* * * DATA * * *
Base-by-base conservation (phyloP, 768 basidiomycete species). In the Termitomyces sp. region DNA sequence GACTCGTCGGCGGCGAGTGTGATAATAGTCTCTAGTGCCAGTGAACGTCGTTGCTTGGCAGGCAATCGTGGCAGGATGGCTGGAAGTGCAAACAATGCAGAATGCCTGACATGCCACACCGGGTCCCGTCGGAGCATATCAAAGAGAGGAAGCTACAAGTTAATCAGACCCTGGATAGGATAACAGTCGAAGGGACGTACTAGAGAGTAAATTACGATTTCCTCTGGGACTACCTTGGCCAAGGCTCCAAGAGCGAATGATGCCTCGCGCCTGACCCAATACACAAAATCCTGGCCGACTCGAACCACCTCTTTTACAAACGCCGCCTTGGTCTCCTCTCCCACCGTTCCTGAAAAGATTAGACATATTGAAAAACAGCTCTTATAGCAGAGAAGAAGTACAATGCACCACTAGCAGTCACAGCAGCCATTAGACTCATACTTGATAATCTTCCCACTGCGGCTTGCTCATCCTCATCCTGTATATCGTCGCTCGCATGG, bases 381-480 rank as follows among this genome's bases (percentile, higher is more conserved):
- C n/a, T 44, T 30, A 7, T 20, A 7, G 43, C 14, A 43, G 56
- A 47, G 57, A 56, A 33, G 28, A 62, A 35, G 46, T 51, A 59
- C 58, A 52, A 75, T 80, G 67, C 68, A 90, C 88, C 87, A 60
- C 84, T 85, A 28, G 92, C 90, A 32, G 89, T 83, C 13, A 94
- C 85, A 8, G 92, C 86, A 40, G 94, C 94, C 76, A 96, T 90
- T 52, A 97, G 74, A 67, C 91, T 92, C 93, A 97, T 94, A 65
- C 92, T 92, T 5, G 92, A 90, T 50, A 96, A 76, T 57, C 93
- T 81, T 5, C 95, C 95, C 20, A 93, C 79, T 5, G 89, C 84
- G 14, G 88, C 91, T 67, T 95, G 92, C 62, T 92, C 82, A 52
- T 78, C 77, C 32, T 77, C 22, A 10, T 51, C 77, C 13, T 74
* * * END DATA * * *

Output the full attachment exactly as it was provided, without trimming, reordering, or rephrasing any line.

Base-by-base conservation (phyloP, 768 basidiomycete species). In the Termitomyces sp. region DNA sequence GACTCGTCGGCGGCGAGTGTGATAATAGTCTCTAGTGCCAGTGAACGTCGTTGCTTGGCAGGCAATCGTGGCAGGATGGCTGGAAGTGCAAACAATGCAGAATGCCTGACATGCCACACCGGGTCCCGTCGGAGCATATCAAAGAGAGGAAGCTACAAGTTAATCAGACCCTGGATAGGATAACAGTCGAAGGGACGTACTAGAGAGTAAATTACGATTTCCTCTGGGACTACCTTGGCCAAGGCTCCAAGAGCGAATGATGCCTCGCGCCTGACCCAATACACAAAATCCTGGCCGACTCGAACCACCTCTTTTACAAACGCCGCCTTGGTCTCCTCTCCCACCGTTCCTGAAAAGATTAGACATATTGAAAAACAGCTCTTATAGCAGAGAAGAAGTACAATGCACCACTAGCAGTCACAGCAGCCATTAGACTCATACTTGATAATCTTCCCACTGCGGCTTGCTCATCCTCATCCTGTATATCGTCGCTCGCATGG, bases 381-480 rank as follows among this genome's bases (percentile, higher is more conserved):
- C n/a, T 44, T 30, A 7, T 20, A 7, G 43, C 14, A 43, G 56
- A 47, G 57, A 56, A 33, G 28, A 62, A 35, G 46, T 51, A 59
- C 58, A 52, A 75, T 80, G 67, C 68, A 90, C 88, C 87, A 60
- C 84, T 85, A 28, G 92, C 90, A 32, G 89, T 83, C 13, A 94
- C 85, A 8, G 92, C 86, A 40, G 94, C 94, C 76, A 96, T 90
- T 52, A 97, G 74, A 67, C 91, T 92, C 93, A 97, T 94, A 65
- C 92, T 92, T 5, G 92, A 90, T 50, A 96, A 76, T 57, C 93
- T 81, T 5, C 95, C 95, C 20, A 93, C 79, T 5, G 89, C 84
- G 14, G 88, C 91, T 67, T 95, G 92, C 62, T 92, C 82, A 52
- T 78, C 77, C 32, T 77, C 22, A 10, T 51, C 77, C 13, T 74